Workers compensation statutes generally require employers to cover the costs of medical care only if the treatment is reasonable, necessary, or “medically necessary” to treat a claimant’s compensable injury. An employer may refuse to pay for medical treatment for an employee if the treatment does not qualify as reasonable or necessary under the circumstances. A cardiac procedure that is not medically necessary thus would not be compensable under workers’ compensation. See: Modern Workers Compensation § 202:5, Requirement that treatment be necessary; Modern Workers Compensation § 202:39, Cost containment.
An employee’s cardiac stent procedure was found to be treatment that was reasonable, necessary, and related to a workplace accident, and thus was compensable. The claimant suffered a heart attack while working as a security guard for the employer. The employer argued that the claimant's injuries resulted from preexisting coronary disease, and that the claimant was feeling seriously ill even before he responded to the emergency, which required him to run across the employer’s campus, and then up and down four flights of stairs, in a short time period. As a result of the heart attack, the claimant underwent quadruple bypass surgery and then a second surgery to place a stent in his coronary artery. The workers’ compensation board determined that the claimant’s heart attack was related to his employment and awarded compensation. It initially found that the stent placement was insufficiently related to the heart attack to be compensable, but later decided that the stent placement was a compensable work injury. The employer argued on appeal that the stent placement would have been required due to the claimant’s pre-existing heart condition, and thus should not be compensable. The court noted the expert medical testimony that the claimant’s medical care (including the placement of a stent) was “reasonable, necessary, and related to the work accident.” The court concluded this testimony was sufficient evidence to support the board's conclusion that the claimant's heart attack and the ensuing complications resulted from his workplace exertion and, thus, his medical care (including the placement of the stent) was compensable. See: Day & Zimmerman Sec. v. Simmons, 965 A.2d 652 (Del. Supr., Dec. 23, 2008).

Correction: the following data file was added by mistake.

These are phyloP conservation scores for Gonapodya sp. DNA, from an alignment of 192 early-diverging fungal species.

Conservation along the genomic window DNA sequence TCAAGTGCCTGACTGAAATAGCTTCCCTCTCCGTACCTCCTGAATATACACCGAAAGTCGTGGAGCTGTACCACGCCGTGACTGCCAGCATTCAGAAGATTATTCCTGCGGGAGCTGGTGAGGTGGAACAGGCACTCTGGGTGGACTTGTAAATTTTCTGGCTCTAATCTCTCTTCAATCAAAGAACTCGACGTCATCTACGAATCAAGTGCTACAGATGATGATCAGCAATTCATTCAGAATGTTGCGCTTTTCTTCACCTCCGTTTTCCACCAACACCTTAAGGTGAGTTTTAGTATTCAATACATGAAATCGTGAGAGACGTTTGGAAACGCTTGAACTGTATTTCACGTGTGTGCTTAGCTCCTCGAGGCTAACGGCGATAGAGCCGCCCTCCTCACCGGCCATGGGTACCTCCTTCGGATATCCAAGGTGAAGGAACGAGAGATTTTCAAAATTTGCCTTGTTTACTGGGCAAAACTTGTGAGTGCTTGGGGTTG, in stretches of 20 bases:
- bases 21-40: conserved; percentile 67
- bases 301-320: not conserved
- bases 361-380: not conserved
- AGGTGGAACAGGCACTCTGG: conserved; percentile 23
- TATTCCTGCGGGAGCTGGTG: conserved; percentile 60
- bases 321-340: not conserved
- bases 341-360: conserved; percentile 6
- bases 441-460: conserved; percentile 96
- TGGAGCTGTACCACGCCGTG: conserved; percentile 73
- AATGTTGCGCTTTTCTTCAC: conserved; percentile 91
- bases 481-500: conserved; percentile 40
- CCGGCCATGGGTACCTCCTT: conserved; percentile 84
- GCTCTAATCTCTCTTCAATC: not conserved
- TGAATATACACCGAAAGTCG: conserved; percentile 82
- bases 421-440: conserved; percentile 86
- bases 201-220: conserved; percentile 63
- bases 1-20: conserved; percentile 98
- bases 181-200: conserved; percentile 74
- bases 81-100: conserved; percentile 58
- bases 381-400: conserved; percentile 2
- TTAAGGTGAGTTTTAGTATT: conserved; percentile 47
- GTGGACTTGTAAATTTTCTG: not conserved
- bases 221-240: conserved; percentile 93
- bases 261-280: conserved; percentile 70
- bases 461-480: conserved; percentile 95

For the employer to be found not subject to worker’s compensation liability for an employee’s cardiac procedure, proof must be presented that:
- The employee's injury, disability, or death related to a heart attack, heart disease, or other cardiac condition, which led to the cardiac procedure, was not work-related and did not occur in the course of employment
- The employee’s heart disease was not an occupational disease
- The procedure used to treat the employee’s injury, disease, or disorder related to heart attack, heart disease, or other cardiac condition was not reasonable, necessary, or medically necessary
See: Practice the Techniques - Checklists providing an example fact checklist that can be used to determine an employer’s liability for the costs of an employee’s cardiac procedure